Nov 15, 2014; Atlanta, GA, USA; Clemson Tigers defensive tackle Grady Jarrett (50)in action against the Georgia Tech Yellow Jackets in the second quarter at Bobby Dodd Stadium. Mandatory Credit: Brett Davis-USA TODAY Sports
The Atlanta Falcons, fresh off a phenomenal draft, still have a long way to go this offseason. The staff will spend the next few months teaching the veterans the new schemes and preparing the rookies for the NFL season. When Dan Quinn became head coach, he said that one of his primary objectives was to put his players in a position to succeed.
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Quinn will have the opportunity to do that with a draft class that features five potential day one contributors. Atlanta certainly has big plans for Vic Beasley, Jalen Collins and Tevin Coleman. Justin Hardy is the favorite to become the starting slot receiver. But what about the Falcons’ fifth-round pick, the player that many analysts considered the steal of the draft, Grady Jarrett?
Jarrett is an intriguing pickup for the Falcons, who also took a defensive lineman in the second round last year (Ra’Shede Hageman). Defensive line was not one of the Falcons’ top needs, so why would the team pass up on a left guard or free safety prospect to take Jarrett?
For one, the Falcons defensive line rotation took a big hit with the loss of Corey Peters in free agency. Peters was a versatile interior lineman that provided both solid run support and pass rushing abilities. Also, Jarrett was unbelievable value at his draft position, and was simply too good to pass up.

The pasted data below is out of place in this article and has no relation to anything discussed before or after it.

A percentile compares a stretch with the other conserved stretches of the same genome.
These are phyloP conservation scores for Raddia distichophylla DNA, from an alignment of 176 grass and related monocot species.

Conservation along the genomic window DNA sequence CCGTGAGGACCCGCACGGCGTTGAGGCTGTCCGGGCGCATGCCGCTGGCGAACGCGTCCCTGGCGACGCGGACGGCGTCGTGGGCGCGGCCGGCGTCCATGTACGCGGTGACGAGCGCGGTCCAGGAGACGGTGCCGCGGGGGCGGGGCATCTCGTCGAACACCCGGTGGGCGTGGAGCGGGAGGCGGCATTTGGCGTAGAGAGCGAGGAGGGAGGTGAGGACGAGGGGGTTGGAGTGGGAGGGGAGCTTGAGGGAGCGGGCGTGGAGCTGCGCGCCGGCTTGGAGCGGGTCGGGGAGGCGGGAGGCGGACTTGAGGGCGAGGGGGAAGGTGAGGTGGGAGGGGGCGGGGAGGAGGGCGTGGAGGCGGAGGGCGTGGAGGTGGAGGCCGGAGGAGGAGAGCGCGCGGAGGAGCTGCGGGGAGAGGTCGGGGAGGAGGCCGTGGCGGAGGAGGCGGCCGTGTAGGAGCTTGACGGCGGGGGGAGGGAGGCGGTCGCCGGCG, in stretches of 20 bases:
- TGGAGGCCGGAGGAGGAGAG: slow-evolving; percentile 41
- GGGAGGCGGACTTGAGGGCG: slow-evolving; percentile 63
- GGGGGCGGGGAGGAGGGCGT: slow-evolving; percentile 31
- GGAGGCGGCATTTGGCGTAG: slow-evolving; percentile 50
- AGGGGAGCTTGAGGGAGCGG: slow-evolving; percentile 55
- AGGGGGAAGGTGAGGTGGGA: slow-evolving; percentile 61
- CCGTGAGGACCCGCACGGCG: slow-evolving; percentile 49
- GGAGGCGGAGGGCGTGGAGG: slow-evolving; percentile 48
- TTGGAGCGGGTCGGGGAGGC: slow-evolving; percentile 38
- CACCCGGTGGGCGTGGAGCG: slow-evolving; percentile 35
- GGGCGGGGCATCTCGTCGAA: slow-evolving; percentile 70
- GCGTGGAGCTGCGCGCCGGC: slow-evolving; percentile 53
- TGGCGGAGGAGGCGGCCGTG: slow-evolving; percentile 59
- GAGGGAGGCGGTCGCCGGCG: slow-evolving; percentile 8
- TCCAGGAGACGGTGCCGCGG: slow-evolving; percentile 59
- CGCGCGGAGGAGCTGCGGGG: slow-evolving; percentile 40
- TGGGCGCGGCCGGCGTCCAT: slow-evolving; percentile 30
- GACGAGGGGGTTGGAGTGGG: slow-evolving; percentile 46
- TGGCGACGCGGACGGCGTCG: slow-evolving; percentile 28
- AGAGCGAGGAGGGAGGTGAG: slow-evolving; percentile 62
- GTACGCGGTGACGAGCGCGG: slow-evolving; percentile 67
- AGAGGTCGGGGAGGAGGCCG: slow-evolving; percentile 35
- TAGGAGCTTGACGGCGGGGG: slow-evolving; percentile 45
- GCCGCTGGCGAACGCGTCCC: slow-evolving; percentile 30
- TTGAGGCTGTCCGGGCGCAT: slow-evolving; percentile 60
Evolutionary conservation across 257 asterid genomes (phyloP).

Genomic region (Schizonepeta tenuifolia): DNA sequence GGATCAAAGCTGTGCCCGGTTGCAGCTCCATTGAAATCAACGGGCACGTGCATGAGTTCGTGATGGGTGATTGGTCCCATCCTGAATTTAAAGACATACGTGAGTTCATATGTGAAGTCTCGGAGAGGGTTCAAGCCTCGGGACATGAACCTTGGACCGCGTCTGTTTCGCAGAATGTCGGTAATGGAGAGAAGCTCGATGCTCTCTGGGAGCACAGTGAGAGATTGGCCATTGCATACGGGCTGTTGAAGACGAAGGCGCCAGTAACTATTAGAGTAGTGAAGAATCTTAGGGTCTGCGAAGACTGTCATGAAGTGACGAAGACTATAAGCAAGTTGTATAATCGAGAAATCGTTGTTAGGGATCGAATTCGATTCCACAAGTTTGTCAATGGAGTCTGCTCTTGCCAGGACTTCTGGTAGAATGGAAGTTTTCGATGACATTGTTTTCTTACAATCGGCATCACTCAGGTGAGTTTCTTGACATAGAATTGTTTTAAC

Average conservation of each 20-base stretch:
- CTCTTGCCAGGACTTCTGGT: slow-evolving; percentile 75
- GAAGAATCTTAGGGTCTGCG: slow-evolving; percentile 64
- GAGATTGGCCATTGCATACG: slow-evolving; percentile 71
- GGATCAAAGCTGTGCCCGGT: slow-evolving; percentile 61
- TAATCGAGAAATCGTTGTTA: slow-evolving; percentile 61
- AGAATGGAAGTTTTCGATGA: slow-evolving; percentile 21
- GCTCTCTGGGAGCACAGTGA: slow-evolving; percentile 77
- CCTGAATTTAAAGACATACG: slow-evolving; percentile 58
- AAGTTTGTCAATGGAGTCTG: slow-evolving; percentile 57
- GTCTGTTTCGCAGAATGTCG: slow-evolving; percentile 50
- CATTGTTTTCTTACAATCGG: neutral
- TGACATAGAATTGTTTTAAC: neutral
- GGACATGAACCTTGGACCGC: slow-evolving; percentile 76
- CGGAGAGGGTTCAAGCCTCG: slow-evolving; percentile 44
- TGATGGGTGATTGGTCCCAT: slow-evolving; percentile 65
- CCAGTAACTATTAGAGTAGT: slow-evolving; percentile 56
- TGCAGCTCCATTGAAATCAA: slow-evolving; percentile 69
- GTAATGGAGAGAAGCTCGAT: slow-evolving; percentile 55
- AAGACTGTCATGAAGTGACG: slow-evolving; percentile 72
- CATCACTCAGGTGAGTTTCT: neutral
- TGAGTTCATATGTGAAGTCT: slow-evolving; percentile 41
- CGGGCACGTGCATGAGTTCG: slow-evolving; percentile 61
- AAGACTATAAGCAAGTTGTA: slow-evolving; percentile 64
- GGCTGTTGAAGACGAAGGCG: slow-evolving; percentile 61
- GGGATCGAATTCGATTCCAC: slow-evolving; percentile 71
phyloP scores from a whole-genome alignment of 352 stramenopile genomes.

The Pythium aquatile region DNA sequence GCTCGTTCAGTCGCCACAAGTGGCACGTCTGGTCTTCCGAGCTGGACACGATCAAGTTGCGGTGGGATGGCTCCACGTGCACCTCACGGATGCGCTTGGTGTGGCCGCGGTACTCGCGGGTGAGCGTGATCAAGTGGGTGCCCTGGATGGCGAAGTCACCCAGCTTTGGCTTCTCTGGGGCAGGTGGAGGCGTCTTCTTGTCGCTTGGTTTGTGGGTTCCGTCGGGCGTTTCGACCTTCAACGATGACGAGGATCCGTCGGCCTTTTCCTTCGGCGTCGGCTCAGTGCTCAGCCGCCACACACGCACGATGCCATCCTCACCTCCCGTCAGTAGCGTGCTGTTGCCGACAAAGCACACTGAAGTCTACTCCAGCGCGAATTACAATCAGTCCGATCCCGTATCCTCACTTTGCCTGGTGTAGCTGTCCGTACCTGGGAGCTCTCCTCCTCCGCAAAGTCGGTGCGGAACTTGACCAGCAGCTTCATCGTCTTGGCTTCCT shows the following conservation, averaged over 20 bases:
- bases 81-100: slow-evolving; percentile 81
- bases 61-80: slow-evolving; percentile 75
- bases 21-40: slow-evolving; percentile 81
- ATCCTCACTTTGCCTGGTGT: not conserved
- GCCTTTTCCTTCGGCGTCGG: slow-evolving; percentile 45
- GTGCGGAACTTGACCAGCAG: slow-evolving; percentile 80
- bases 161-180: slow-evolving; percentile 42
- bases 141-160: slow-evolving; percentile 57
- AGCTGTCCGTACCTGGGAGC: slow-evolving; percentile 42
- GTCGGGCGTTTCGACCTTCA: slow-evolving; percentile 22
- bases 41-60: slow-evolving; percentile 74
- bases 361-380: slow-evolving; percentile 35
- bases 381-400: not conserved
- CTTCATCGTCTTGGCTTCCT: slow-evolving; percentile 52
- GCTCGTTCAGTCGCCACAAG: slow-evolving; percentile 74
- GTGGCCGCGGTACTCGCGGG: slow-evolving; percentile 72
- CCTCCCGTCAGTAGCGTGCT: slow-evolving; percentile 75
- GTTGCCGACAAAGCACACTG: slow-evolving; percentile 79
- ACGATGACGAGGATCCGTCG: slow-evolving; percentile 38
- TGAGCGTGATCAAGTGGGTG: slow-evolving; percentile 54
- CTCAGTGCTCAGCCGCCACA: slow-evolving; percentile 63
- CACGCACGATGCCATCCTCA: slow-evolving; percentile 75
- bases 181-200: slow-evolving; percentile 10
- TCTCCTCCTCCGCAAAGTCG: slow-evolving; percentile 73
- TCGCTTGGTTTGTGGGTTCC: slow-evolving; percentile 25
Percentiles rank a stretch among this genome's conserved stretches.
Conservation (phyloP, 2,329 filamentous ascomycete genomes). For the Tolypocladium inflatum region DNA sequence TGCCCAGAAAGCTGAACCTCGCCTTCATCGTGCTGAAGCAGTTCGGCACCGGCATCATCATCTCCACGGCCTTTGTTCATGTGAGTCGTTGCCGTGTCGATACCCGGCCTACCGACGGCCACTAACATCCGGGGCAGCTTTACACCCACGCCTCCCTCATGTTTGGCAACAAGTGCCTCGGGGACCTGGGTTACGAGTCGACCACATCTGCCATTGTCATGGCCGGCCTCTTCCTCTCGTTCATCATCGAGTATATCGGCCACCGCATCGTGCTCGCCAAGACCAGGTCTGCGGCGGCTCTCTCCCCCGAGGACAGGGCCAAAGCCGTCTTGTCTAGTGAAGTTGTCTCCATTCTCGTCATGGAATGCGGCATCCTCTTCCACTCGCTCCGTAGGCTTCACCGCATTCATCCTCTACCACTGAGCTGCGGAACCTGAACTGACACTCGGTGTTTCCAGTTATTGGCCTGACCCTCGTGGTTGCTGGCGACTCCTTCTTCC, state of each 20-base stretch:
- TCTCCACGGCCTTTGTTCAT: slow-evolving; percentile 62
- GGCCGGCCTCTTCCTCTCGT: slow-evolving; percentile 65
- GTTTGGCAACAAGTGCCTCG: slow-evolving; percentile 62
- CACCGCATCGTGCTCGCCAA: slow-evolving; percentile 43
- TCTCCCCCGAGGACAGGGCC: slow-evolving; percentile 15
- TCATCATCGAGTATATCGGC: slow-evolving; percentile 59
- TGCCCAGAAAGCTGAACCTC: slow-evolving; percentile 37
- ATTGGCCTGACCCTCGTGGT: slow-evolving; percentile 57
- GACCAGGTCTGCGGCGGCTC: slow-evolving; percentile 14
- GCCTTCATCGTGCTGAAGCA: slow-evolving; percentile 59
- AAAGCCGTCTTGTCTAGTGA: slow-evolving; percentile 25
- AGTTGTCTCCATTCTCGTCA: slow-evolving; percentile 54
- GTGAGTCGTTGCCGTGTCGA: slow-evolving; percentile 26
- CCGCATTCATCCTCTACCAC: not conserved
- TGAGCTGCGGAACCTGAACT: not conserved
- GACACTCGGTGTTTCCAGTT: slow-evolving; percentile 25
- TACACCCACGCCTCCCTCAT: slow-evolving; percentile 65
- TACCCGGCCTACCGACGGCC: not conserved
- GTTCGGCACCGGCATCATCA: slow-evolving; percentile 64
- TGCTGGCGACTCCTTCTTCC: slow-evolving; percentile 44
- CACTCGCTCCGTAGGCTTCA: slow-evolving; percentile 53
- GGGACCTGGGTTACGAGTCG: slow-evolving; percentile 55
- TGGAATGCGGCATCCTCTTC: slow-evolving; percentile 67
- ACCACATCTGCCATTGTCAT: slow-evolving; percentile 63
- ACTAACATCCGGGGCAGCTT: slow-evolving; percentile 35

Grady Jarrett could become even better than Corey Peters. He’s significantly cheaper and younger, too.
Jarrett is actually similar to Peters in several ways. Both are penetrating interior linemen that can play both the 3-technique and the 1-technique shade-nose tackle. Both have good skill sets against the run and pass. Jarrett (6’1, 290) is a bit smaller than Peters (6’3, 305), but both use superior leverage and solid technique to disrupt the play.
Peters was an excellent pickup for Atlanta, and will surely be missed in the Falcons’ rotation. But I’m here to tell you that Jarrett could become even better than Peters. It also helps that he’s significantly cheaper and younger, too.
Next: Jarrett's Game